Issue #22

Sent the October 06th

“Those who don’t build must burn." – Ray Bradbury
Header image its not relevant🌱 Thanks to Adriana Mora for this issue artwork

#06 Art_ndDesign - Aesthetic Movement

Today I come to talk to you about this movement, which also arose in England at the end of the 19th century, between 1870 and 1880, but I promise you that for the next article I will leave this country, and I will talk to you about the Chicago School (the one with the skyscrapers).

We shouldn't confuse it with the current term of Aesthetic that we see on the internet with everything related to Tumblr, Vaporwave, Lo-fi music and all our modern stuff.

Aestheticism sought the pure beauty and sensual qualities of art and design over the practical, the moral, the social themes and the narrative, as a reaction to the ugliness and materialism of the industrial age, opposing the utilitarian philosophy and interested in describing reality even in the most banal and for creativity; basically what he was looking for was to escape from the discomfort and pessimism of society, escaping from everyday life, so that one comes to see beauty as a lifestyle, inspired by the idea of art for art, art above any meaning. But it was not only seen in art and design, but also in literature, with writers such as Oscar Wilde, author of the famous work The Portrait of Dorian Gray.

Although it does not seem so, it was closely related to the Arts and Crafts (of which I spoke in the previous article), as it was born from this and even has antecedents in the Great International Exhibition (of which I spoke in the first article), with that rejection of "bad design", being commercialised by the London shop Liberty in 1875 (which also popularised Art Nouveau afterwards). Against Victorian design and its puritanical ideal, which mixed the industrial and historicism (the recovery of the past), it takes as its influence the Pre-Raphaelite Brotherhood, whose main artists also participated in this movement (Dante Gabriel Rossetti, Edward Burne Jones) and Japanese design, since by 1850 this country had opened up to the West, influencing art and design with a less overloaded aesthetic, without that horror vacui.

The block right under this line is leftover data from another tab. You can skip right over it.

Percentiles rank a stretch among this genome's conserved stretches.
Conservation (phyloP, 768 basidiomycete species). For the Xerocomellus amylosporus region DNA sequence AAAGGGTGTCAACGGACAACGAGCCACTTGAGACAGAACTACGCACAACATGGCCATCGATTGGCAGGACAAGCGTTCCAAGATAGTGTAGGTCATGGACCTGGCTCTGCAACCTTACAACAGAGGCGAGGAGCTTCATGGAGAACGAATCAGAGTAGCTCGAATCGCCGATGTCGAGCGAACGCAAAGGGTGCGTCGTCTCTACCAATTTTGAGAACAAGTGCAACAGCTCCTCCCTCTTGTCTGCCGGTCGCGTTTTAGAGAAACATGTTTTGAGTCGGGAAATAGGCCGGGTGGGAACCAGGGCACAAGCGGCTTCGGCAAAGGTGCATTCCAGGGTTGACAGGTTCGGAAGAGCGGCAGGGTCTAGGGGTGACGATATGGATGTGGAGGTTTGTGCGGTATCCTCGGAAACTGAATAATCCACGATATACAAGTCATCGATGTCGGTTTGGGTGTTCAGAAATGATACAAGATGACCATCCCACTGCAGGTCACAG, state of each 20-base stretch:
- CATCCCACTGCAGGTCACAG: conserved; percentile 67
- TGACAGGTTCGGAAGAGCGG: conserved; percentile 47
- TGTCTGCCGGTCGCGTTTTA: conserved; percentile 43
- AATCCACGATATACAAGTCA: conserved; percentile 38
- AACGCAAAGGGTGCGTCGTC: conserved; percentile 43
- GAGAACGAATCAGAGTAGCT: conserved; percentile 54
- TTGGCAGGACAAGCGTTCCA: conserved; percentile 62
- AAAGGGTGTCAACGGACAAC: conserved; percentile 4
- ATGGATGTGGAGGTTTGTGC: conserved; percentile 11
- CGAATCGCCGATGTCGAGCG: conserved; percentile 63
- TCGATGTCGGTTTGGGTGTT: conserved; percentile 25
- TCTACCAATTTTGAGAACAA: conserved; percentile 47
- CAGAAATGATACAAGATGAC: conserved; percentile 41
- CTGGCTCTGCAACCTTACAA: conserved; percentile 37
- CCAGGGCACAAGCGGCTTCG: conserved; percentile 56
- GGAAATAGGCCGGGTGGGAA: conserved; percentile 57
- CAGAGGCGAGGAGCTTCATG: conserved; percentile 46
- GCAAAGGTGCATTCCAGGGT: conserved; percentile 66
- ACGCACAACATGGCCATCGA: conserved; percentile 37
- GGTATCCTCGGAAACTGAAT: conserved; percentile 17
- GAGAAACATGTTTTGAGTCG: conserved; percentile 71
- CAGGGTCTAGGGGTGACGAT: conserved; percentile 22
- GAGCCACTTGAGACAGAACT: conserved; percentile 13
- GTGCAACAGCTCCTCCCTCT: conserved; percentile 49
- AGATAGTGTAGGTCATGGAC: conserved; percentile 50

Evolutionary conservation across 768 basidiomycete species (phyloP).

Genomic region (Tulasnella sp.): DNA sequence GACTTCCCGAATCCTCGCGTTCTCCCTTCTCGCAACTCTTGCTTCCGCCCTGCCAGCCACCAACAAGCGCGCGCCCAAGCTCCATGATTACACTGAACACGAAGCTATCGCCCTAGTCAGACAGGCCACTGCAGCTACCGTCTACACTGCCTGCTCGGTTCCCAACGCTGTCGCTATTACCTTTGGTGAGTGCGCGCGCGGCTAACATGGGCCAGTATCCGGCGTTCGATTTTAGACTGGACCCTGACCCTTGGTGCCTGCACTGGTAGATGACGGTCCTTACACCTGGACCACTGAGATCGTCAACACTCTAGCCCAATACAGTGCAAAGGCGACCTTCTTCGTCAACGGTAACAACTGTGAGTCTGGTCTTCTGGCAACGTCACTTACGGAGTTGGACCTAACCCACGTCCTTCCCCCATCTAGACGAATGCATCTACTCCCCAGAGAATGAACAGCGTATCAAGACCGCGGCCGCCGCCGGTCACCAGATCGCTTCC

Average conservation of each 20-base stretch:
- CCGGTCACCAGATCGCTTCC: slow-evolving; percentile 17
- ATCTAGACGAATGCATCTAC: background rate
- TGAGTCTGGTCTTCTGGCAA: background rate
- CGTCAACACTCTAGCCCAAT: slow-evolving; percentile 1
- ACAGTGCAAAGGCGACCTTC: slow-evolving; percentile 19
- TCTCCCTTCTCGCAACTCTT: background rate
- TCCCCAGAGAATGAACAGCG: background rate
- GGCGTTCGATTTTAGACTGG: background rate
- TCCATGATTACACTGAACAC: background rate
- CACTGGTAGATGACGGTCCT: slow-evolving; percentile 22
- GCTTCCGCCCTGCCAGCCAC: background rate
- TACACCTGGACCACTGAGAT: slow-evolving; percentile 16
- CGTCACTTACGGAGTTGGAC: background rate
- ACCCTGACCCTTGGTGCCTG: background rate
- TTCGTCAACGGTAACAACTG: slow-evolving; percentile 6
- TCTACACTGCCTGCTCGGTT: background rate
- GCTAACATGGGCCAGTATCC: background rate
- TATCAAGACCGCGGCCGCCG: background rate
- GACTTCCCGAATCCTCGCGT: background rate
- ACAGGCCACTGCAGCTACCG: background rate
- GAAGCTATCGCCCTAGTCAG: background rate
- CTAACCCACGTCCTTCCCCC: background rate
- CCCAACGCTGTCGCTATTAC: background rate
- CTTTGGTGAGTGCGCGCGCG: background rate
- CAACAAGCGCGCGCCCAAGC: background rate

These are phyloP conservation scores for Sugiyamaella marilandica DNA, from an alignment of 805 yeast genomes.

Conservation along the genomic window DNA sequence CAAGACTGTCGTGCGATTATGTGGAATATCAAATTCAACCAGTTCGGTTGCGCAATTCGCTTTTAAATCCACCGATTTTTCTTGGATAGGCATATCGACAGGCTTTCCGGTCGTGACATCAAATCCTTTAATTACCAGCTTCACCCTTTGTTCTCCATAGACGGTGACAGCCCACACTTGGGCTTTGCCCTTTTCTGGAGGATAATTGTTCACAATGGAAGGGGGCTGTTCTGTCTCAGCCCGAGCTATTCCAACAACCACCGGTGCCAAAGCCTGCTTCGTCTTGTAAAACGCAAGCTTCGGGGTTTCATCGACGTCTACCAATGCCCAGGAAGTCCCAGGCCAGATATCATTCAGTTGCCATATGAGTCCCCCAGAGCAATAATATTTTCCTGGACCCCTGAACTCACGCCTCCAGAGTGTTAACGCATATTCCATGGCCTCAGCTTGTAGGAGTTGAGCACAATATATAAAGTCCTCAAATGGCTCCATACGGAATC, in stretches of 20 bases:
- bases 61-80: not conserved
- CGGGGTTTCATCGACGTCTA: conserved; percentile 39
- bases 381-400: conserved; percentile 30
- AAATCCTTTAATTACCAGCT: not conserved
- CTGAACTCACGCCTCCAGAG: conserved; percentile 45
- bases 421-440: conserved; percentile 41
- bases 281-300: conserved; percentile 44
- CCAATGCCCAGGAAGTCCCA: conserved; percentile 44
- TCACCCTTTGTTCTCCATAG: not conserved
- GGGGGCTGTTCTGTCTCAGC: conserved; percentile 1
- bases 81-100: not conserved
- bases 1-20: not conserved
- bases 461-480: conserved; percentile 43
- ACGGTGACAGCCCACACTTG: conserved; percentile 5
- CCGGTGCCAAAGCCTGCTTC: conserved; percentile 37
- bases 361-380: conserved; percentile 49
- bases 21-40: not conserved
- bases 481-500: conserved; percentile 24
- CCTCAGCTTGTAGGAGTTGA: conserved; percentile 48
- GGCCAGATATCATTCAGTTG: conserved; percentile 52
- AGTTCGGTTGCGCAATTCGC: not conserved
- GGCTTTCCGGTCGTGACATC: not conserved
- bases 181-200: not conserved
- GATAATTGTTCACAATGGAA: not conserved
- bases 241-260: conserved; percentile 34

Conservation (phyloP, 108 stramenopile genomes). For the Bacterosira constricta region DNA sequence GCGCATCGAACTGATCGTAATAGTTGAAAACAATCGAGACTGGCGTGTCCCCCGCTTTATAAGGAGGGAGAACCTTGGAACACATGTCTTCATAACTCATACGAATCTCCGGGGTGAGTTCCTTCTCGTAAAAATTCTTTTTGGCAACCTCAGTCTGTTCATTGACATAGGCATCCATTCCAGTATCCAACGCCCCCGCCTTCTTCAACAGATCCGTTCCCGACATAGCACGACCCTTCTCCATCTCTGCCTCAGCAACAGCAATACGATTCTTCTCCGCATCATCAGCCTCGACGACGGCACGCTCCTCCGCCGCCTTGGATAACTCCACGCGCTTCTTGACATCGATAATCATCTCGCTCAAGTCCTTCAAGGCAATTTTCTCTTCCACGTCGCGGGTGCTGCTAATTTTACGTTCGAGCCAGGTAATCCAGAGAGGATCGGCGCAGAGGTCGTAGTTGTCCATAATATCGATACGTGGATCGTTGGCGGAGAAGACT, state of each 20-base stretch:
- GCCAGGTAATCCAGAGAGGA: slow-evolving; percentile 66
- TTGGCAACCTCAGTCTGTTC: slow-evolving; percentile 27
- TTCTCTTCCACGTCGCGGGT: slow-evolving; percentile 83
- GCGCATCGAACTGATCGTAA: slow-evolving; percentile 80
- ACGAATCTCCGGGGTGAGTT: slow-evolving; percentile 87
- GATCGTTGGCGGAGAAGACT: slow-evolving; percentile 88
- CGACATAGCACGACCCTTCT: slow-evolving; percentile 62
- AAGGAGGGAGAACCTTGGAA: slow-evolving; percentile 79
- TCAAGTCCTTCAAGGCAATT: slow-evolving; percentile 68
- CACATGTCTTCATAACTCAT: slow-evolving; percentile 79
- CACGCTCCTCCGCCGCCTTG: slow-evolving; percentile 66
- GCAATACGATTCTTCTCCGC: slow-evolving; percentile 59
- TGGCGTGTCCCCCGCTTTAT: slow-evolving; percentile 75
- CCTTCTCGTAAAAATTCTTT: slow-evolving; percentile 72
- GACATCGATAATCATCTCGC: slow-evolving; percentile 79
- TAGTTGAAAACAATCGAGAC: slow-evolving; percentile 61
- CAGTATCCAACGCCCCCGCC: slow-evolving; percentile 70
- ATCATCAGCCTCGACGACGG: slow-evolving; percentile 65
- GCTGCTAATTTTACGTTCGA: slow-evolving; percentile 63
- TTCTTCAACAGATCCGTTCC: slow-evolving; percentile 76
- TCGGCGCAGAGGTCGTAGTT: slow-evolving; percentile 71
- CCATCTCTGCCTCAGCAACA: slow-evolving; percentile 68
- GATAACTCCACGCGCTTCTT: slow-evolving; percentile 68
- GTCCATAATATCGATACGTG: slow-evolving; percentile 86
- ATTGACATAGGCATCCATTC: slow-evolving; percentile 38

This gave rise to a more naturalistic design and the creation of interiors with the highest possible artistic value, with slender and luxurious furniture, decorated with motifs inspired by nature, to provide continuous inspiration to the inhabitants; the most outstanding is Christopher Dresser, considered the first independent industrial designer, who worked in all areas, although he stands out for his teapots, taking inspiration from Japanese craftsmanship, nature and Persian tradition to achieve maximum simplicity.

For more information I leave you again a link of the Victoria and Albert Museum, of which you can also see his collection and that in Youtube has quite interesting videos:

Article by: Rosa Cortázar

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